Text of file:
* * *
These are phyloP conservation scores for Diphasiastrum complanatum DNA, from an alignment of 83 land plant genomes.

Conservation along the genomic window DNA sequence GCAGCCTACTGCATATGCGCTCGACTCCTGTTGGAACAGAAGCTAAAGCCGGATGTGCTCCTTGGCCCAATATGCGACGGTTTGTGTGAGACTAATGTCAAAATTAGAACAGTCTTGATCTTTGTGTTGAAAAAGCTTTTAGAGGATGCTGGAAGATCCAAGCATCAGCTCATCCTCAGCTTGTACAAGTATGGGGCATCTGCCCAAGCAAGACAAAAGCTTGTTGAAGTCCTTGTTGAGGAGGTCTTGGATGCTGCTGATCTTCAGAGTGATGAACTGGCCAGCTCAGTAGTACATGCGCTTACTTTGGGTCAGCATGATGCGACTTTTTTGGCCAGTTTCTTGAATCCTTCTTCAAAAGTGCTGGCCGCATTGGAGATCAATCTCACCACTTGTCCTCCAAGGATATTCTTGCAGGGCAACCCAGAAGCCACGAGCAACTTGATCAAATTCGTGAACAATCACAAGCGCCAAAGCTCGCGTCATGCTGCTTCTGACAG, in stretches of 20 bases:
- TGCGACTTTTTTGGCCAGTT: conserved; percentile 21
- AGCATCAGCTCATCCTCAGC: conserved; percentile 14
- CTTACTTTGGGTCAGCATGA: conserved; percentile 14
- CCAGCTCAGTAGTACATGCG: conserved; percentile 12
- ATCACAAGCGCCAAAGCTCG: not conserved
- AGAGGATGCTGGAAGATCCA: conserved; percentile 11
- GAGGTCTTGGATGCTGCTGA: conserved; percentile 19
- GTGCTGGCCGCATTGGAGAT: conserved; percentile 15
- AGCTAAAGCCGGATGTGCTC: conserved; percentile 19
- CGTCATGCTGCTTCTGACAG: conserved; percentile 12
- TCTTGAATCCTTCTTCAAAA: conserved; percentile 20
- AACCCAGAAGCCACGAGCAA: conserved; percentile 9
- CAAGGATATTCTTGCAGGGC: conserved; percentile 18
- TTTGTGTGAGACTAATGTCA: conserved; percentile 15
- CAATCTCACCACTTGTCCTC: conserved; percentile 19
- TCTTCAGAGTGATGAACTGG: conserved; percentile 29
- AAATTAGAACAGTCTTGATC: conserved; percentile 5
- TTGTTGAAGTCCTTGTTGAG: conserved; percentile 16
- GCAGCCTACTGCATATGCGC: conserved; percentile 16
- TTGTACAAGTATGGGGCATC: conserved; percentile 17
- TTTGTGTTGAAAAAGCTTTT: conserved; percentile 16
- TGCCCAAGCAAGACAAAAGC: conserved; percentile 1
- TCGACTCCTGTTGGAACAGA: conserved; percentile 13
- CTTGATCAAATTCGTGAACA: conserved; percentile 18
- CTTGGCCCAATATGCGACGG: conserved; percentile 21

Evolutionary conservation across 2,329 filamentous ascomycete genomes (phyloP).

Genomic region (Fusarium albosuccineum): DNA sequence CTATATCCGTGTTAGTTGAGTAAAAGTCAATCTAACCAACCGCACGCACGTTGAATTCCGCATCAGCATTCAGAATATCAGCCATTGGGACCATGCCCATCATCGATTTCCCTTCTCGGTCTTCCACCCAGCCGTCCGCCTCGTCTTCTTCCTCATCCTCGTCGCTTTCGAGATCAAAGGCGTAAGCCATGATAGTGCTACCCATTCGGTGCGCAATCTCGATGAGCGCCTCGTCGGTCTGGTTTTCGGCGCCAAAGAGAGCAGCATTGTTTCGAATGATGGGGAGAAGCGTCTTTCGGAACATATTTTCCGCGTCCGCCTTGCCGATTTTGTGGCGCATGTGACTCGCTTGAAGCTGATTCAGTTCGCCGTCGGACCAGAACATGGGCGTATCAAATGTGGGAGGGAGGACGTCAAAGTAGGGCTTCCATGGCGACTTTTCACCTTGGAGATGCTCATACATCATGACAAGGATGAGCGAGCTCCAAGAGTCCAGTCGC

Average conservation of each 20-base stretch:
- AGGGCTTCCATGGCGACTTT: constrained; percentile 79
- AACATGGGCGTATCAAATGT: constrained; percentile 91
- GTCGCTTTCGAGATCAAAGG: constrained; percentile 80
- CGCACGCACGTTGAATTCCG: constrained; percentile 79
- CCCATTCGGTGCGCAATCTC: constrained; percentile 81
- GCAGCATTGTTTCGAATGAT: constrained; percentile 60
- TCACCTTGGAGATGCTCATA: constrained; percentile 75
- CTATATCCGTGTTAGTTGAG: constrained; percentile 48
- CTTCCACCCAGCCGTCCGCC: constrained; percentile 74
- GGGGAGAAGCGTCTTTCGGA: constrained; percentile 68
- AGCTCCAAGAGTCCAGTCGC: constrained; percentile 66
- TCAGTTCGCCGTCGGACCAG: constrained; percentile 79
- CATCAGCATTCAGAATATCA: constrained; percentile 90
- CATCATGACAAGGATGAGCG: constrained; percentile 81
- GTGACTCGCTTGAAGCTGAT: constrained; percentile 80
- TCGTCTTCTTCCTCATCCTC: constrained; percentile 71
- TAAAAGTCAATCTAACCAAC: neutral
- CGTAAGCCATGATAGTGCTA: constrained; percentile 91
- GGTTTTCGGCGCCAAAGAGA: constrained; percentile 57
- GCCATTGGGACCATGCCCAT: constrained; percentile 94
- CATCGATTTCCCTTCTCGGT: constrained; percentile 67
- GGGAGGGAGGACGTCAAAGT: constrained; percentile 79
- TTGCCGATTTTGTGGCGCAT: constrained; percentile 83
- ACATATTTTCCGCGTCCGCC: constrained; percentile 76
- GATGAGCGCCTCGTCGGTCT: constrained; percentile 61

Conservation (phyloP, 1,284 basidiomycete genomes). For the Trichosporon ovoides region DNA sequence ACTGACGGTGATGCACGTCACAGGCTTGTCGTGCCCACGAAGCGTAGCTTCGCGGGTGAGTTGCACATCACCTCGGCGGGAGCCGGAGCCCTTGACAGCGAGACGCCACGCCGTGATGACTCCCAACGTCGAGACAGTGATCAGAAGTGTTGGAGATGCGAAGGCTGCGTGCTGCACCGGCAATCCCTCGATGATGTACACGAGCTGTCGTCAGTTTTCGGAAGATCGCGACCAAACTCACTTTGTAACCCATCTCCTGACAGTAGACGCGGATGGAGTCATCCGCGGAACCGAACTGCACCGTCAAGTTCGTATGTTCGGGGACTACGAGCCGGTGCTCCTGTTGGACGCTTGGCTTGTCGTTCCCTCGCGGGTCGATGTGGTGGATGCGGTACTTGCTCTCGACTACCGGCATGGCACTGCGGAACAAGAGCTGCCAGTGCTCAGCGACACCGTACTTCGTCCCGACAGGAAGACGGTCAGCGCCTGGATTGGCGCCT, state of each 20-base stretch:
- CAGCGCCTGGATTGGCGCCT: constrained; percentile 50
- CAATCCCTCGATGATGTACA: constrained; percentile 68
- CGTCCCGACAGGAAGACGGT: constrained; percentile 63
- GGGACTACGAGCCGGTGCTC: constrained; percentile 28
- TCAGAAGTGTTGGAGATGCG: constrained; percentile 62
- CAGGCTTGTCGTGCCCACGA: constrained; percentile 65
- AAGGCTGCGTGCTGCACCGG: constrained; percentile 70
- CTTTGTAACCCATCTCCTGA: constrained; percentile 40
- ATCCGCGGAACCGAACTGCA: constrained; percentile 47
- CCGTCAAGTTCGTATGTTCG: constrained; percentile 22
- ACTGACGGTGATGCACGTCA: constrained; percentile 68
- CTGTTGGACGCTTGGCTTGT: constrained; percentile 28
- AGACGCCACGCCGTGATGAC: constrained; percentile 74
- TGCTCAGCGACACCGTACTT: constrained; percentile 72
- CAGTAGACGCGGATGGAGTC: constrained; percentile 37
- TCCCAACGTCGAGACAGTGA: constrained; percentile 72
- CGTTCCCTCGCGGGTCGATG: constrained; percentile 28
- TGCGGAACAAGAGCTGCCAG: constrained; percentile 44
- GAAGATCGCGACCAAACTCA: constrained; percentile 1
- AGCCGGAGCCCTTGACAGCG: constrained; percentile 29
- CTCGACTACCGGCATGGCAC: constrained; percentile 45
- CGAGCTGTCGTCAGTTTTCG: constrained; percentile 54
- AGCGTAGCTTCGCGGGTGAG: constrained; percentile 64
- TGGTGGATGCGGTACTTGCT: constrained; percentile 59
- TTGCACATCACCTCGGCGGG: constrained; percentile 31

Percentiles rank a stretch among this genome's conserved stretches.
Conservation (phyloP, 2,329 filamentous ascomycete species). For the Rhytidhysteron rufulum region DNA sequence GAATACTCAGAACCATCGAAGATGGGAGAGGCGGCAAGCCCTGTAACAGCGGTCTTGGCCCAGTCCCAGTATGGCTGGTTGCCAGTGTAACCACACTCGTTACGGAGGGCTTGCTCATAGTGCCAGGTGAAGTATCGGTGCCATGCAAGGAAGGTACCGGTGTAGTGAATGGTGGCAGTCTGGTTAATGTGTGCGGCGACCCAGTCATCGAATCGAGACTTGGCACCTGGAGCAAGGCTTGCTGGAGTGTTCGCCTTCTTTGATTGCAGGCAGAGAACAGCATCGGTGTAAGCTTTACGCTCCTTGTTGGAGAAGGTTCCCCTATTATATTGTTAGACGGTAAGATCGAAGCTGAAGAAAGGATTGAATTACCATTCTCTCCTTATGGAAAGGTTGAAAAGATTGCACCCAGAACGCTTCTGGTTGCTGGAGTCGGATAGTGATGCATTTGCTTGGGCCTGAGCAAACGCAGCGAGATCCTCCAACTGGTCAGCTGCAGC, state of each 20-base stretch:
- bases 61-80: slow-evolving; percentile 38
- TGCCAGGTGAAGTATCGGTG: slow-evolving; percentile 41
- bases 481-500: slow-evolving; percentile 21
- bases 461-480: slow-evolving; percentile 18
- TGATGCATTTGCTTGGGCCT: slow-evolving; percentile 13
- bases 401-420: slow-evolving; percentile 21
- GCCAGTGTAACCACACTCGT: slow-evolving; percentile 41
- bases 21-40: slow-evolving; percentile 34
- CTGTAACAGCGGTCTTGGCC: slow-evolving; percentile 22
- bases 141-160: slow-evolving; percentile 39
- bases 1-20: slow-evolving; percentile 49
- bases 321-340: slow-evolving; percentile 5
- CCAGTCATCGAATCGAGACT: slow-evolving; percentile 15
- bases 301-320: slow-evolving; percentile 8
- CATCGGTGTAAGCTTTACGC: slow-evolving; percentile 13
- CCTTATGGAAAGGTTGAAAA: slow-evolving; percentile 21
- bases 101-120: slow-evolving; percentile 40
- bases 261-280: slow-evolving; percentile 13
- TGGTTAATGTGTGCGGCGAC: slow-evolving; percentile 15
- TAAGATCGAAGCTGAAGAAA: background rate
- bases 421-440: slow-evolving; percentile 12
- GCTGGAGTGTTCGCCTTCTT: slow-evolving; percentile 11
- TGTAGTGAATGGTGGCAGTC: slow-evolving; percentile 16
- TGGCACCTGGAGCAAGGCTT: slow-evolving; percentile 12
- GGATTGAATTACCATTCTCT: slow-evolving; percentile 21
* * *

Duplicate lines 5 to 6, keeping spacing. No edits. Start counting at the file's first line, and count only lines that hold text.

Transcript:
- CTTACTTTGGGTCAGCATGA: conserved; percentile 14
- CCAGCTCAGTAGTACATGCG: conserved; percentile 12